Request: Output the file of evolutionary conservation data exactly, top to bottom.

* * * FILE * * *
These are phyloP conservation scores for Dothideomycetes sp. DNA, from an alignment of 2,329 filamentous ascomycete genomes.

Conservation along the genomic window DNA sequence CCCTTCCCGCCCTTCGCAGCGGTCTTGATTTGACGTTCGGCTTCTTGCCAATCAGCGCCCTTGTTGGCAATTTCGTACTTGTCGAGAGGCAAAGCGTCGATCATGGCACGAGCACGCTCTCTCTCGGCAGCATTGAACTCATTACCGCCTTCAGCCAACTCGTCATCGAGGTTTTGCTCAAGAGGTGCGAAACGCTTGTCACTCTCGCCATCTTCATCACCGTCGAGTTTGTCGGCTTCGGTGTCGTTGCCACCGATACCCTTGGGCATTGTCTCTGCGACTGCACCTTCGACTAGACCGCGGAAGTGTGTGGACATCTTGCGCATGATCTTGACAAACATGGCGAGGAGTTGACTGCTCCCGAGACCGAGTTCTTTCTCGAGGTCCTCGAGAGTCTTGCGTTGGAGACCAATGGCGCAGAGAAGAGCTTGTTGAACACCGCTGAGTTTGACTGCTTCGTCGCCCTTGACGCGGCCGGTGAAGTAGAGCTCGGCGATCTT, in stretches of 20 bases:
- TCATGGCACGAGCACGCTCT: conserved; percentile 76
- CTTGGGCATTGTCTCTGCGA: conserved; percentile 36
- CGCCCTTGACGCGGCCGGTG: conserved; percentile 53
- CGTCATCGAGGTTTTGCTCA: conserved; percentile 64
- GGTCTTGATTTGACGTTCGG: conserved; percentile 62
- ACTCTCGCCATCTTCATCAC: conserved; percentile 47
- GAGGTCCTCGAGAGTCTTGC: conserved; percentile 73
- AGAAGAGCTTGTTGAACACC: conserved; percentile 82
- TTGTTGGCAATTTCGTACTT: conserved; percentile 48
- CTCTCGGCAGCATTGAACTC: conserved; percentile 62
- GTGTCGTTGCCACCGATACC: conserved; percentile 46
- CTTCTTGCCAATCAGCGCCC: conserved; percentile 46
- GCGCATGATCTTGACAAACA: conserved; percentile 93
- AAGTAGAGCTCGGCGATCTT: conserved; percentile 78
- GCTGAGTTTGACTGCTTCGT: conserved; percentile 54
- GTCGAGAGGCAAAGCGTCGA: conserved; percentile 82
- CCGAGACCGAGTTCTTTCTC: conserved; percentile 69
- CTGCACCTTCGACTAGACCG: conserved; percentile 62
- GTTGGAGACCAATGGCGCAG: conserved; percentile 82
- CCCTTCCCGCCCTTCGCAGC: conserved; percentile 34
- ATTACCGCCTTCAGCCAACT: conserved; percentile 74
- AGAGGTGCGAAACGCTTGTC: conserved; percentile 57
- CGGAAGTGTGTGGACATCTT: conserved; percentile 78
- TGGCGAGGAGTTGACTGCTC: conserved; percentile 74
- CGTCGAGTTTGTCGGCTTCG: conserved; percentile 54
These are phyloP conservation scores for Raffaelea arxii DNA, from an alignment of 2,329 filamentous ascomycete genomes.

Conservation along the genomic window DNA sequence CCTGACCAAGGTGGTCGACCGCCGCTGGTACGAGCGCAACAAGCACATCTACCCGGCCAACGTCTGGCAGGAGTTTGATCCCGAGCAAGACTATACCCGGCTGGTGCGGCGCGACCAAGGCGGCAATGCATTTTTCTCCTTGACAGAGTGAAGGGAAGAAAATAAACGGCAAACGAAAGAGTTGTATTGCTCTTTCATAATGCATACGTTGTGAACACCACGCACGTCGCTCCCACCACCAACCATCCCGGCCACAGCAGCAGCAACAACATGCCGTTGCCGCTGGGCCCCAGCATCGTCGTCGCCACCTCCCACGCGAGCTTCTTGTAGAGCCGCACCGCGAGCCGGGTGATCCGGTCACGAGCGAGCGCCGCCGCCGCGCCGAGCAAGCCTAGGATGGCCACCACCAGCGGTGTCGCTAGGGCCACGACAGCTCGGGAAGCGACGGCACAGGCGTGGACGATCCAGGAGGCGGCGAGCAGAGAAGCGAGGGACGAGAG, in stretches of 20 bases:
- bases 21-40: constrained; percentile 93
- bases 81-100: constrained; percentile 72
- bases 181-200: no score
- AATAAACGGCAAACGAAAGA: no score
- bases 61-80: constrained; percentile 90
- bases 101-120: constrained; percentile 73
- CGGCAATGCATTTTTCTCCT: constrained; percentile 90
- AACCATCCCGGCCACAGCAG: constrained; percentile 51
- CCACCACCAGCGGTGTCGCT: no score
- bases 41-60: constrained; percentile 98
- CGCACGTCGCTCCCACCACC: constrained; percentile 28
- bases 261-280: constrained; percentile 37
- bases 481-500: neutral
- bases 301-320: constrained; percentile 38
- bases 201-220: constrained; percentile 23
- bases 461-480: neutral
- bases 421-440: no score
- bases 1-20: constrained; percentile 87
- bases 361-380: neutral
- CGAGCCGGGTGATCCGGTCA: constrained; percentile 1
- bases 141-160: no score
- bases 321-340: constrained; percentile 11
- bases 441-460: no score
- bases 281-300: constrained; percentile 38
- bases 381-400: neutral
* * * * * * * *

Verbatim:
These are phyloP conservation scores for Dothideomycetes sp. DNA, from an alignment of 2,329 filamentous ascomycete genomes.

Conservation along the genomic window DNA sequence CCCTTCCCGCCCTTCGCAGCGGTCTTGATTTGACGTTCGGCTTCTTGCCAATCAGCGCCCTTGTTGGCAATTTCGTACTTGTCGAGAGGCAAAGCGTCGATCATGGCACGAGCACGCTCTCTCTCGGCAGCATTGAACTCATTACCGCCTTCAGCCAACTCGTCATCGAGGTTTTGCTCAAGAGGTGCGAAACGCTTGTCACTCTCGCCATCTTCATCACCGTCGAGTTTGTCGGCTTCGGTGTCGTTGCCACCGATACCCTTGGGCATTGTCTCTGCGACTGCACCTTCGACTAGACCGCGGAAGTGTGTGGACATCTTGCGCATGATCTTGACAAACATGGCGAGGAGTTGACTGCTCCCGAGACCGAGTTCTTTCTCGAGGTCCTCGAGAGTCTTGCGTTGGAGACCAATGGCGCAGAGAAGAGCTTGTTGAACACCGCTGAGTTTGACTGCTTCGTCGCCCTTGACGCGGCCGGTGAAGTAGAGCTCGGCGATCTT, in stretches of 20 bases:
- TCATGGCACGAGCACGCTCT: conserved; percentile 76
- CTTGGGCATTGTCTCTGCGA: conserved; percentile 36
- CGCCCTTGACGCGGCCGGTG: conserved; percentile 53
- CGTCATCGAGGTTTTGCTCA: conserved; percentile 64
- GGTCTTGATTTGACGTTCGG: conserved; percentile 62
- ACTCTCGCCATCTTCATCAC: conserved; percentile 47
- GAGGTCCTCGAGAGTCTTGC: conserved; percentile 73
- AGAAGAGCTTGTTGAACACC: conserved; percentile 82
- TTGTTGGCAATTTCGTACTT: conserved; percentile 48
- CTCTCGGCAGCATTGAACTC: conserved; percentile 62
- GTGTCGTTGCCACCGATACC: conserved; percentile 46
- CTTCTTGCCAATCAGCGCCC: conserved; percentile 46
- GCGCATGATCTTGACAAACA: conserved; percentile 93
- AAGTAGAGCTCGGCGATCTT: conserved; percentile 78
- GCTGAGTTTGACTGCTTCGT: conserved; percentile 54
- GTCGAGAGGCAAAGCGTCGA: conserved; percentile 82
- CCGAGACCGAGTTCTTTCTC: conserved; percentile 69
- CTGCACCTTCGACTAGACCG: conserved; percentile 62
- GTTGGAGACCAATGGCGCAG: conserved; percentile 82
- CCCTTCCCGCCCTTCGCAGC: conserved; percentile 34
- ATTACCGCCTTCAGCCAACT: conserved; percentile 74
- AGAGGTGCGAAACGCTTGTC: conserved; percentile 57
- CGGAAGTGTGTGGACATCTT: conserved; percentile 78
- TGGCGAGGAGTTGACTGCTC: conserved; percentile 74
- CGTCGAGTTTGTCGGCTTCG: conserved; percentile 54
These are phyloP conservation scores for Raffaelea arxii DNA, from an alignment of 2,329 filamentous ascomycete genomes.

Conservation along the genomic window DNA sequence CCTGACCAAGGTGGTCGACCGCCGCTGGTACGAGCGCAACAAGCACATCTACCCGGCCAACGTCTGGCAGGAGTTTGATCCCGAGCAAGACTATACCCGGCTGGTGCGGCGCGACCAAGGCGGCAATGCATTTTTCTCCTTGACAGAGTGAAGGGAAGAAAATAAACGGCAAACGAAAGAGTTGTATTGCTCTTTCATAATGCATACGTTGTGAACACCACGCACGTCGCTCCCACCACCAACCATCCCGGCCACAGCAGCAGCAACAACATGCCGTTGCCGCTGGGCCCCAGCATCGTCGTCGCCACCTCCCACGCGAGCTTCTTGTAGAGCCGCACCGCGAGCCGGGTGATCCGGTCACGAGCGAGCGCCGCCGCCGCGCCGAGCAAGCCTAGGATGGCCACCACCAGCGGTGTCGCTAGGGCCACGACAGCTCGGGAAGCGACGGCACAGGCGTGGACGATCCAGGAGGCGGCGAGCAGAGAAGCGAGGGACGAGAG, in stretches of 20 bases:
- bases 21-40: constrained; percentile 93
- bases 81-100: constrained; percentile 72
- bases 181-200: no score
- AATAAACGGCAAACGAAAGA: no score
- bases 61-80: constrained; percentile 90
- bases 101-120: constrained; percentile 73
- CGGCAATGCATTTTTCTCCT: constrained; percentile 90
- AACCATCCCGGCCACAGCAG: constrained; percentile 51
- CCACCACCAGCGGTGTCGCT: no score
- bases 41-60: constrained; percentile 98
- CGCACGTCGCTCCCACCACC: constrained; percentile 28
- bases 261-280: constrained; percentile 37
- bases 481-500: neutral
- bases 301-320: constrained; percentile 38
- bases 201-220: constrained; percentile 23
- bases 461-480: neutral
- bases 421-440: no score
- bases 1-20: constrained; percentile 87
- bases 361-380: neutral
- CGAGCCGGGTGATCCGGTCA: constrained; percentile 1
- bases 141-160: no score
- bases 321-340: constrained; percentile 11
- bases 441-460: no score
- bases 281-300: constrained; percentile 38
- bases 381-400: neutral